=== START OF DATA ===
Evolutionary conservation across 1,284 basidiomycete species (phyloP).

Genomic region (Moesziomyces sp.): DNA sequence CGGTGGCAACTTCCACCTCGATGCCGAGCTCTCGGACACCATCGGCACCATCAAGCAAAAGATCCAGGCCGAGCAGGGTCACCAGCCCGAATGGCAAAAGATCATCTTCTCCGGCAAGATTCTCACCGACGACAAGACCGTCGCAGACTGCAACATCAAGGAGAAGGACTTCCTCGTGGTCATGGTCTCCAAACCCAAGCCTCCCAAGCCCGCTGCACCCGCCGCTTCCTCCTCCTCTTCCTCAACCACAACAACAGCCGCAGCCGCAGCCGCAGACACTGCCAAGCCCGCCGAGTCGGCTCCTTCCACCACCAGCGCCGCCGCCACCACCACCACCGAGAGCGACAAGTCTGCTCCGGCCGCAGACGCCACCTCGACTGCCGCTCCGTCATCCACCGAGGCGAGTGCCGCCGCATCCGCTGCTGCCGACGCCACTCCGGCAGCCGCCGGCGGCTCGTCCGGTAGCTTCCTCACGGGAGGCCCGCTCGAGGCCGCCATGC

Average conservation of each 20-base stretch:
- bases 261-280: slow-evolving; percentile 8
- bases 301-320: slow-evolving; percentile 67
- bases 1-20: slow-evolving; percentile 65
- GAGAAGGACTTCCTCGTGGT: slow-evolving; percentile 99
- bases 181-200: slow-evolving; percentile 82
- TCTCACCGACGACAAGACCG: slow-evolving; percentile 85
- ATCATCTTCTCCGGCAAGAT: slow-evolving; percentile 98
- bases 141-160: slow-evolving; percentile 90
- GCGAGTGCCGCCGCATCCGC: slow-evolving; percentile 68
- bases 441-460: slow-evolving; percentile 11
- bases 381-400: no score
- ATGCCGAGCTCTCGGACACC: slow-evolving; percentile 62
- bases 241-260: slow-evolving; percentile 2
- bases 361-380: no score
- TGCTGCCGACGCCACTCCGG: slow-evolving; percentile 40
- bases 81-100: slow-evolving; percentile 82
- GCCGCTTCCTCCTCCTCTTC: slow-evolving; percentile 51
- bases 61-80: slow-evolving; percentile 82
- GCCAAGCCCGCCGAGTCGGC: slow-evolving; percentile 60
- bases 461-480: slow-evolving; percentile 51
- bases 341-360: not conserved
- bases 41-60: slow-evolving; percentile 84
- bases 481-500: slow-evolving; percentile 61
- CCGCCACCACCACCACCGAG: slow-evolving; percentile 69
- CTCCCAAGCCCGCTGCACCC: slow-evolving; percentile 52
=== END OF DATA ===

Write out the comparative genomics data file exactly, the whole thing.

Evolutionary conservation across 1,284 basidiomycete species (phyloP).

Genomic region (Moesziomyces sp.): DNA sequence CGGTGGCAACTTCCACCTCGATGCCGAGCTCTCGGACACCATCGGCACCATCAAGCAAAAGATCCAGGCCGAGCAGGGTCACCAGCCCGAATGGCAAAAGATCATCTTCTCCGGCAAGATTCTCACCGACGACAAGACCGTCGCAGACTGCAACATCAAGGAGAAGGACTTCCTCGTGGTCATGGTCTCCAAACCCAAGCCTCCCAAGCCCGCTGCACCCGCCGCTTCCTCCTCCTCTTCCTCAACCACAACAACAGCCGCAGCCGCAGCCGCAGACACTGCCAAGCCCGCCGAGTCGGCTCCTTCCACCACCAGCGCCGCCGCCACCACCACCACCGAGAGCGACAAGTCTGCTCCGGCCGCAGACGCCACCTCGACTGCCGCTCCGTCATCCACCGAGGCGAGTGCCGCCGCATCCGCTGCTGCCGACGCCACTCCGGCAGCCGCCGGCGGCTCGTCCGGTAGCTTCCTCACGGGAGGCCCGCTCGAGGCCGCCATGC

Average conservation of each 20-base stretch:
- bases 261-280: slow-evolving; percentile 8
- bases 301-320: slow-evolving; percentile 67
- bases 1-20: slow-evolving; percentile 65
- GAGAAGGACTTCCTCGTGGT: slow-evolving; percentile 99
- bases 181-200: slow-evolving; percentile 82
- TCTCACCGACGACAAGACCG: slow-evolving; percentile 85
- ATCATCTTCTCCGGCAAGAT: slow-evolving; percentile 98
- bases 141-160: slow-evolving; percentile 90
- GCGAGTGCCGCCGCATCCGC: slow-evolving; percentile 68
- bases 441-460: slow-evolving; percentile 11
- bases 381-400: no score
- ATGCCGAGCTCTCGGACACC: slow-evolving; percentile 62
- bases 241-260: slow-evolving; percentile 2
- bases 361-380: no score
- TGCTGCCGACGCCACTCCGG: slow-evolving; percentile 40
- bases 81-100: slow-evolving; percentile 82
- GCCGCTTCCTCCTCCTCTTC: slow-evolving; percentile 51
- bases 61-80: slow-evolving; percentile 82
- GCCAAGCCCGCCGAGTCGGC: slow-evolving; percentile 60
- bases 461-480: slow-evolving; percentile 51
- bases 341-360: not conserved
- bases 41-60: slow-evolving; percentile 84
- bases 481-500: slow-evolving; percentile 61
- CCGCCACCACCACCACCGAG: slow-evolving; percentile 69
- CTCCCAAGCCCGCTGCACCC: slow-evolving; percentile 52